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norman spector

Industry Minister Tony Clement.Adrian Wyld

Tomorrow, MPs will have an opportunity to question Tony Clement about the census; the Minister of Industry will be followed in the hot seat by former Chief Statistician, Munir Sheikh. While the normal partisan histrionics can be expected, only one matter needs to be determined: whether StatsCan is still able to carry out the responsibilities that have been assigned to it by Parliament.

In his written resignation statement, Mr. Sheikh affirmed:

"I want to take this opportunity to comment on a technical statistical issue which has become the subject of media discussion. This relates to the question of whether a voluntary survey can become a substitute for a mandatory census.

It can not.

Under the circumstances, I have tendered my resignation to the Prime Minister."

However, as far as I can tell, Mr. Clement never made that claim. Moreover, he's acknowledged forthrightly that Statistics Canada's "preferred approach" would have been to keep the mandatory long-form census.

Here's how Mr. Clement explained the decision process to the Star's Bruce Campion-Smith a few days before Mr. Sheikh resigned:

"There are Canadians around this country who were concerned about answering . . . very intrusive questions about their personal lives. So I went to StatsCan. They're the experts. I said to Stats Canada, 'Give us some options. Is there a way that we can have a balance, get the data that everyone hankers for . . . but at the same time do so in a way where people can opt out if they have a conscientious objection'."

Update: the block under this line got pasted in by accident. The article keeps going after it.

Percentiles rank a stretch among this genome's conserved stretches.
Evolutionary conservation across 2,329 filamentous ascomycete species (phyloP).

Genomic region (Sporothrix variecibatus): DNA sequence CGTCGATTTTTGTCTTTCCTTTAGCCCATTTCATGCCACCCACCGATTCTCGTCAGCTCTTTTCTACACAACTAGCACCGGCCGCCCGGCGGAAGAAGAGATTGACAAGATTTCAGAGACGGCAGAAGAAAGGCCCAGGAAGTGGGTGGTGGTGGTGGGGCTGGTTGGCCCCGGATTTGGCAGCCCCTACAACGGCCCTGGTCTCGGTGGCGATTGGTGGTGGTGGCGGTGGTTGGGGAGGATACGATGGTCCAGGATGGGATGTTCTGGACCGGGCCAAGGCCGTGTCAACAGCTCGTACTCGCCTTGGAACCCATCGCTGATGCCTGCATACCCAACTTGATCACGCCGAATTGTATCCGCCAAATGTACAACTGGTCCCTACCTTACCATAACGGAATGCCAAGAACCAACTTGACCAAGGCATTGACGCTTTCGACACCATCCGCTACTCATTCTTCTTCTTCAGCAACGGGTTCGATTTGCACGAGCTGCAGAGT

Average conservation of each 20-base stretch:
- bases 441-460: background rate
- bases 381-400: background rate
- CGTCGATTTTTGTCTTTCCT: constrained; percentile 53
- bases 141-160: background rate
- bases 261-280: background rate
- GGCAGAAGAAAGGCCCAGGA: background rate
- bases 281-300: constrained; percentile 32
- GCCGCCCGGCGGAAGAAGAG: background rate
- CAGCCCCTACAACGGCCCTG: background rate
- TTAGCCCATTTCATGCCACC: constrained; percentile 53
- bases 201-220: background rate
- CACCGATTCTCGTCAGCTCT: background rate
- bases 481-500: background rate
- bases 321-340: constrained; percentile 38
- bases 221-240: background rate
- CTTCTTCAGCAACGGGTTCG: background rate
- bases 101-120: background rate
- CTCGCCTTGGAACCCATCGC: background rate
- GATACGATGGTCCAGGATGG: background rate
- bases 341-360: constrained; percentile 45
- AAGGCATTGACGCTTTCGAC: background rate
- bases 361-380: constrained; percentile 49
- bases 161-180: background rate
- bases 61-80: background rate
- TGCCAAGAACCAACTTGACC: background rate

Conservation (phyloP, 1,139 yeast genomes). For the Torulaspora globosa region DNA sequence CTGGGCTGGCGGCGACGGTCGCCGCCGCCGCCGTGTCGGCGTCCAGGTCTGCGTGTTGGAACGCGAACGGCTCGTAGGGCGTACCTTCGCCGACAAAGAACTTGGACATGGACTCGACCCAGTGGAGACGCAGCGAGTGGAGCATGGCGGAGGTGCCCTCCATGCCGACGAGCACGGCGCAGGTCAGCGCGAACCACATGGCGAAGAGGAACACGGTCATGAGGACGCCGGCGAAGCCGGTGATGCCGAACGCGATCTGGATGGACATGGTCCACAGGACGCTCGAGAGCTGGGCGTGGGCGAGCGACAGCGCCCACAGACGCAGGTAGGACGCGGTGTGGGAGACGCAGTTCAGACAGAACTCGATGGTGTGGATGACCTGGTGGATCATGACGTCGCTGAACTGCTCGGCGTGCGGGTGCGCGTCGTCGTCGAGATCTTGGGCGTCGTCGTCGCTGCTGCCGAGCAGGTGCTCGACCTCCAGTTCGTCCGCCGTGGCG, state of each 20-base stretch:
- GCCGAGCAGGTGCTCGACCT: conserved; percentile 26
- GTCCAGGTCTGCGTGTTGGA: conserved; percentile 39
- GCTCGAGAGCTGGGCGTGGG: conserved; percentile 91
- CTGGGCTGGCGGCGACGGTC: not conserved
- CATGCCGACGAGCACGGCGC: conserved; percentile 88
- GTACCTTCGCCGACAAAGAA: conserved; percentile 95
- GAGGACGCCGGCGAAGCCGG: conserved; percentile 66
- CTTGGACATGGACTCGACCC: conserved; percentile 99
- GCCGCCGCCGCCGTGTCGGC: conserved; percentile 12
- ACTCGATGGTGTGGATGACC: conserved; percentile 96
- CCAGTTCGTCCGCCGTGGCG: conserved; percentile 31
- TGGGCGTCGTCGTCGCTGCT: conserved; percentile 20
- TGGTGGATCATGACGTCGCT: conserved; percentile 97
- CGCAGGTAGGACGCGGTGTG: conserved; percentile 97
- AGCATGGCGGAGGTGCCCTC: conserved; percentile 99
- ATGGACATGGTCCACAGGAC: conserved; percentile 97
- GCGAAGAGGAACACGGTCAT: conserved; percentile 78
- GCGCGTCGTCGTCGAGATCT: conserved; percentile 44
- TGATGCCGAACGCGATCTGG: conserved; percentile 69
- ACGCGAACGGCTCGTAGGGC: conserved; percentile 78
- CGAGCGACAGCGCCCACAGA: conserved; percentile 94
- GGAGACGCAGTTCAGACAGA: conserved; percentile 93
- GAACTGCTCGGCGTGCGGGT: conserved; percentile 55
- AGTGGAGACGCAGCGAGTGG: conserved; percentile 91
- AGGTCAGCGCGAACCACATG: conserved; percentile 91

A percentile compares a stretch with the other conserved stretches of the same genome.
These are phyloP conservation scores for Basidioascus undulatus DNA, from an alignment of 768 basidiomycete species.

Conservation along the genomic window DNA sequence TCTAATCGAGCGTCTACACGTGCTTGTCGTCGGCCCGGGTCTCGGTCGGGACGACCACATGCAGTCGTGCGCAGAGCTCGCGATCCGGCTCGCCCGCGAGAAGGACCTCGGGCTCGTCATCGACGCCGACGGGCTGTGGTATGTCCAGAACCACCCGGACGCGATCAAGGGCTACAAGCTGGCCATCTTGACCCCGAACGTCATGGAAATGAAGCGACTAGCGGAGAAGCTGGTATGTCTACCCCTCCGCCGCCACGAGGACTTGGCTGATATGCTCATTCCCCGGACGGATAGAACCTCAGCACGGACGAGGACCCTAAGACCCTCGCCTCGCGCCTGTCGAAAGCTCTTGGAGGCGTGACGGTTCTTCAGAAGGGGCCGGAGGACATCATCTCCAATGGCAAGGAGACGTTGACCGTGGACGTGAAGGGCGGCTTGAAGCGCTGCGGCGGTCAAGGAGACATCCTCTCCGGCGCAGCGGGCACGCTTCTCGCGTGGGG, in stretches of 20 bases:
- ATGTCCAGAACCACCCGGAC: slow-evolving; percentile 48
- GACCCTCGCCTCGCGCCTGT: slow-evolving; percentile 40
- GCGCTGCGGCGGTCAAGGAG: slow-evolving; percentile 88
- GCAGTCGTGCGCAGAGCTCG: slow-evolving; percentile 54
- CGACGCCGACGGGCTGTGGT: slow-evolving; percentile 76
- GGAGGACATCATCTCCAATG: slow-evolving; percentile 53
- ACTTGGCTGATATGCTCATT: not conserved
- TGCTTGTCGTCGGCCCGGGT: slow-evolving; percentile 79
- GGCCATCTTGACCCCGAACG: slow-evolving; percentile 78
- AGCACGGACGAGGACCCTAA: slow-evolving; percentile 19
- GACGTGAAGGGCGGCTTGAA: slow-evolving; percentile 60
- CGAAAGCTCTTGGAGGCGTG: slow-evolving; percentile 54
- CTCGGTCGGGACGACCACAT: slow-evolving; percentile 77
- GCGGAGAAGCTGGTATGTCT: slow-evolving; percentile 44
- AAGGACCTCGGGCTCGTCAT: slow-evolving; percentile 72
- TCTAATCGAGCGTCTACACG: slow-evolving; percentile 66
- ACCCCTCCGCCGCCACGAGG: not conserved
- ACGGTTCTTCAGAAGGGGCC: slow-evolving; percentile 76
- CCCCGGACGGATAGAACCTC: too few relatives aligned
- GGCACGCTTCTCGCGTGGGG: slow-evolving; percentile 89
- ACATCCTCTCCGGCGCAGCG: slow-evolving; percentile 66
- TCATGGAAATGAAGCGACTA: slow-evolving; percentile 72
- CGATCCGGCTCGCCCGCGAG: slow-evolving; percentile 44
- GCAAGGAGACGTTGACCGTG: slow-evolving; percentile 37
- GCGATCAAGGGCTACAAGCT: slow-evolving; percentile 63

"StatsCan gave me three options, each of which they thought would work. I chose one of those options with their recommendation."

He said he asked whether the voluntary survey would produce "robust" data. Stats Canada replied "in no uncertain terms, 'Yes, it would give us the data that everybody hankers for'."

And here's what Mr. Clement said to the Globe and Mail's Steven Chase on the eve of Mr.Sheikh's resignation:

Q: What I don't understand is this: the impression we've got from your comments over the last few days is that Statscan is A-OK with this. That this is a perfectly acceptable substitute for the mandatory long form -- and they signed off on that. That they said this will satisfy everything necessary to produce a statistically valid census that is no different from the last one.

A: Right and I do assert that. When an agency of government reports to its minister and gives that minister options, I am entitled to assume that they are comfortable with those options ...

Q: So you assume that is the case ...

A: I think it is the case. I specifically had that dialogue with them. That if we went to a voluntary census and if we did the measures that they recommended, that we could mitigate and/or eliminate the legitimate concern [about]going from a mandatory to a voluntary census.

And I came away with the belief that we had reached a consensus."

It appears that finance minister Jim Flaherty came away from the cabinet discussion with the same understanding about the viability of a voluntary census. Still, on Tuesday, MPs will need to test the accuracy and veracity of the statements attributed to Mr. Clement.

However, there's one question that will need to be answered by the former Chief Statistician of Canada:

Mr. Sheikh: Ivan Fellegi, your predecessor, said last month that he would have quit if the government had tried to replace the mandatory census with a voluntary one. Yet, when the current government made that decision, you saw no need to resign.

Does this not suggest that, in your professional view, nothing in the government's decision prevented StatsCan from doing its job?